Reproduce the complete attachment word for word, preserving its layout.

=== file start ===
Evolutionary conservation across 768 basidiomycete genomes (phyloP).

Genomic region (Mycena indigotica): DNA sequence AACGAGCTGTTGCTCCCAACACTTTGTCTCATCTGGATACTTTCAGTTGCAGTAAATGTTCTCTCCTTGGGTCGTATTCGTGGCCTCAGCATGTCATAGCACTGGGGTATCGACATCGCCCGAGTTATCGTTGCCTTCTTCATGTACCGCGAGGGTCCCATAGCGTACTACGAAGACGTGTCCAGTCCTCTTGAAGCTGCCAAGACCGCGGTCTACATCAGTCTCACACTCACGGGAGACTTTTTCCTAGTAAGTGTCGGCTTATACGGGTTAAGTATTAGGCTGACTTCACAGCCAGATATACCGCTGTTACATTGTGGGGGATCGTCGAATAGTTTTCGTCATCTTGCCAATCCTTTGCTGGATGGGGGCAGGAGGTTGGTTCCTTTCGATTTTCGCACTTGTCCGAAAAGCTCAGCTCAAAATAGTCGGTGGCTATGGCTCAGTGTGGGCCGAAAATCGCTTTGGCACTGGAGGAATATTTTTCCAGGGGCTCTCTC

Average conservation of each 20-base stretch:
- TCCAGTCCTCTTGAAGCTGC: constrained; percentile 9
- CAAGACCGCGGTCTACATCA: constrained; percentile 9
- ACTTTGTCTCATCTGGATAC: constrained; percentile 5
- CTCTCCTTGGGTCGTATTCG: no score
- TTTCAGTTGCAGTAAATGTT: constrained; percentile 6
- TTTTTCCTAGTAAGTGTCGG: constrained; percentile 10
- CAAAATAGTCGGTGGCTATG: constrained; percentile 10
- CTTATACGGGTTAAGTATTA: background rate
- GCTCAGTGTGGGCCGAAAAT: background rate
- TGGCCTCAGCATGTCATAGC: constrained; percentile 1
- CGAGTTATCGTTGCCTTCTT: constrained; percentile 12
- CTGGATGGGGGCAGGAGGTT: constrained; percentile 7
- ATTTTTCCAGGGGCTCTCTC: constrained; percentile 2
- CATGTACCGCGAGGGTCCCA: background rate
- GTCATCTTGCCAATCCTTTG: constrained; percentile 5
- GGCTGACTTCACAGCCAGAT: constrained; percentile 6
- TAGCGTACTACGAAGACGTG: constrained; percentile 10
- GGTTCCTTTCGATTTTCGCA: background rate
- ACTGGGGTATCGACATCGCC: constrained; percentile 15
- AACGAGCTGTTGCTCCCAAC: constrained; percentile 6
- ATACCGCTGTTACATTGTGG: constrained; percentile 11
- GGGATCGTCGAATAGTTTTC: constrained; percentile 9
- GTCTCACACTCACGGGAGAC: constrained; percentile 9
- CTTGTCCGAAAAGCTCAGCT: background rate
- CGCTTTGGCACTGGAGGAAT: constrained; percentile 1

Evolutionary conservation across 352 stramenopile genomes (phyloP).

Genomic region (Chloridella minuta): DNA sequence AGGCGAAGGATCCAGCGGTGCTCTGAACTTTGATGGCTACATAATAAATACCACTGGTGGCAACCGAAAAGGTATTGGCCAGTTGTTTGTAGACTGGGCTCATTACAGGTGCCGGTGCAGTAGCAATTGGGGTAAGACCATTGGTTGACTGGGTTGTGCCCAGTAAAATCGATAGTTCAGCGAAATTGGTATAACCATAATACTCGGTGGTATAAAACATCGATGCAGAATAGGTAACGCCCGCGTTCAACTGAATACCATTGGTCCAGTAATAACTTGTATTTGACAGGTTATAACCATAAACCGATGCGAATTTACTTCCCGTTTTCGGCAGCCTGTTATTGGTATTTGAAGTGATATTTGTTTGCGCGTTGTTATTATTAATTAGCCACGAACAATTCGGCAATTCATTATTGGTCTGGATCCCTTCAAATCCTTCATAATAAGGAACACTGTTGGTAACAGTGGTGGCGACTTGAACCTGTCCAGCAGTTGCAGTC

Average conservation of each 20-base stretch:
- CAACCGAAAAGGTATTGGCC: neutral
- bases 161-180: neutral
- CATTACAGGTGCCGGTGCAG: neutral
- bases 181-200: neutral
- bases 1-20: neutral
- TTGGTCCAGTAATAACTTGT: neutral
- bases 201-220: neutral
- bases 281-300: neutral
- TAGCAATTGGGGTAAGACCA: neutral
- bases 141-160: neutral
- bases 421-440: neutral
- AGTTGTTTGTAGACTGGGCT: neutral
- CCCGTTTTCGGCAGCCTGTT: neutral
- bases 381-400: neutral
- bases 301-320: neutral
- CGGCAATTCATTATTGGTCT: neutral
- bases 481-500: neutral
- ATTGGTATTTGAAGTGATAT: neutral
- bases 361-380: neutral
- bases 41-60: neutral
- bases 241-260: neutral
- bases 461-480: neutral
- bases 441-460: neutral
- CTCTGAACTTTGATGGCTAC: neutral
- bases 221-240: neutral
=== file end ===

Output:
Evolutionary conservation across 768 basidiomycete genomes (phyloP).

Genomic region (Mycena indigotica): DNA sequence AACGAGCTGTTGCTCCCAACACTTTGTCTCATCTGGATACTTTCAGTTGCAGTAAATGTTCTCTCCTTGGGTCGTATTCGTGGCCTCAGCATGTCATAGCACTGGGGTATCGACATCGCCCGAGTTATCGTTGCCTTCTTCATGTACCGCGAGGGTCCCATAGCGTACTACGAAGACGTGTCCAGTCCTCTTGAAGCTGCCAAGACCGCGGTCTACATCAGTCTCACACTCACGGGAGACTTTTTCCTAGTAAGTGTCGGCTTATACGGGTTAAGTATTAGGCTGACTTCACAGCCAGATATACCGCTGTTACATTGTGGGGGATCGTCGAATAGTTTTCGTCATCTTGCCAATCCTTTGCTGGATGGGGGCAGGAGGTTGGTTCCTTTCGATTTTCGCACTTGTCCGAAAAGCTCAGCTCAAAATAGTCGGTGGCTATGGCTCAGTGTGGGCCGAAAATCGCTTTGGCACTGGAGGAATATTTTTCCAGGGGCTCTCTC

Average conservation of each 20-base stretch:
- TCCAGTCCTCTTGAAGCTGC: constrained; percentile 9
- CAAGACCGCGGTCTACATCA: constrained; percentile 9
- ACTTTGTCTCATCTGGATAC: constrained; percentile 5
- CTCTCCTTGGGTCGTATTCG: no score
- TTTCAGTTGCAGTAAATGTT: constrained; percentile 6
- TTTTTCCTAGTAAGTGTCGG: constrained; percentile 10
- CAAAATAGTCGGTGGCTATG: constrained; percentile 10
- CTTATACGGGTTAAGTATTA: background rate
- GCTCAGTGTGGGCCGAAAAT: background rate
- TGGCCTCAGCATGTCATAGC: constrained; percentile 1
- CGAGTTATCGTTGCCTTCTT: constrained; percentile 12
- CTGGATGGGGGCAGGAGGTT: constrained; percentile 7
- ATTTTTCCAGGGGCTCTCTC: constrained; percentile 2
- CATGTACCGCGAGGGTCCCA: background rate
- GTCATCTTGCCAATCCTTTG: constrained; percentile 5
- GGCTGACTTCACAGCCAGAT: constrained; percentile 6
- TAGCGTACTACGAAGACGTG: constrained; percentile 10
- GGTTCCTTTCGATTTTCGCA: background rate
- ACTGGGGTATCGACATCGCC: constrained; percentile 15
- AACGAGCTGTTGCTCCCAAC: constrained; percentile 6
- ATACCGCTGTTACATTGTGG: constrained; percentile 11
- GGGATCGTCGAATAGTTTTC: constrained; percentile 9
- GTCTCACACTCACGGGAGAC: constrained; percentile 9
- CTTGTCCGAAAAGCTCAGCT: background rate
- CGCTTTGGCACTGGAGGAAT: constrained; percentile 1

Evolutionary conservation across 352 stramenopile genomes (phyloP).

Genomic region (Chloridella minuta): DNA sequence AGGCGAAGGATCCAGCGGTGCTCTGAACTTTGATGGCTACATAATAAATACCACTGGTGGCAACCGAAAAGGTATTGGCCAGTTGTTTGTAGACTGGGCTCATTACAGGTGCCGGTGCAGTAGCAATTGGGGTAAGACCATTGGTTGACTGGGTTGTGCCCAGTAAAATCGATAGTTCAGCGAAATTGGTATAACCATAATACTCGGTGGTATAAAACATCGATGCAGAATAGGTAACGCCCGCGTTCAACTGAATACCATTGGTCCAGTAATAACTTGTATTTGACAGGTTATAACCATAAACCGATGCGAATTTACTTCCCGTTTTCGGCAGCCTGTTATTGGTATTTGAAGTGATATTTGTTTGCGCGTTGTTATTATTAATTAGCCACGAACAATTCGGCAATTCATTATTGGTCTGGATCCCTTCAAATCCTTCATAATAAGGAACACTGTTGGTAACAGTGGTGGCGACTTGAACCTGTCCAGCAGTTGCAGTC

Average conservation of each 20-base stretch:
- CAACCGAAAAGGTATTGGCC: neutral
- bases 161-180: neutral
- CATTACAGGTGCCGGTGCAG: neutral
- bases 181-200: neutral
- bases 1-20: neutral
- TTGGTCCAGTAATAACTTGT: neutral
- bases 201-220: neutral
- bases 281-300: neutral
- TAGCAATTGGGGTAAGACCA: neutral
- bases 141-160: neutral
- bases 421-440: neutral
- AGTTGTTTGTAGACTGGGCT: neutral
- CCCGTTTTCGGCAGCCTGTT: neutral
- bases 381-400: neutral
- bases 301-320: neutral
- CGGCAATTCATTATTGGTCT: neutral
- bases 481-500: neutral
- ATTGGTATTTGAAGTGATAT: neutral
- bases 361-380: neutral
- bases 41-60: neutral
- bases 241-260: neutral
- bases 461-480: neutral
- bases 441-460: neutral
- CTCTGAACTTTGATGGCTAC: neutral
- bases 221-240: neutral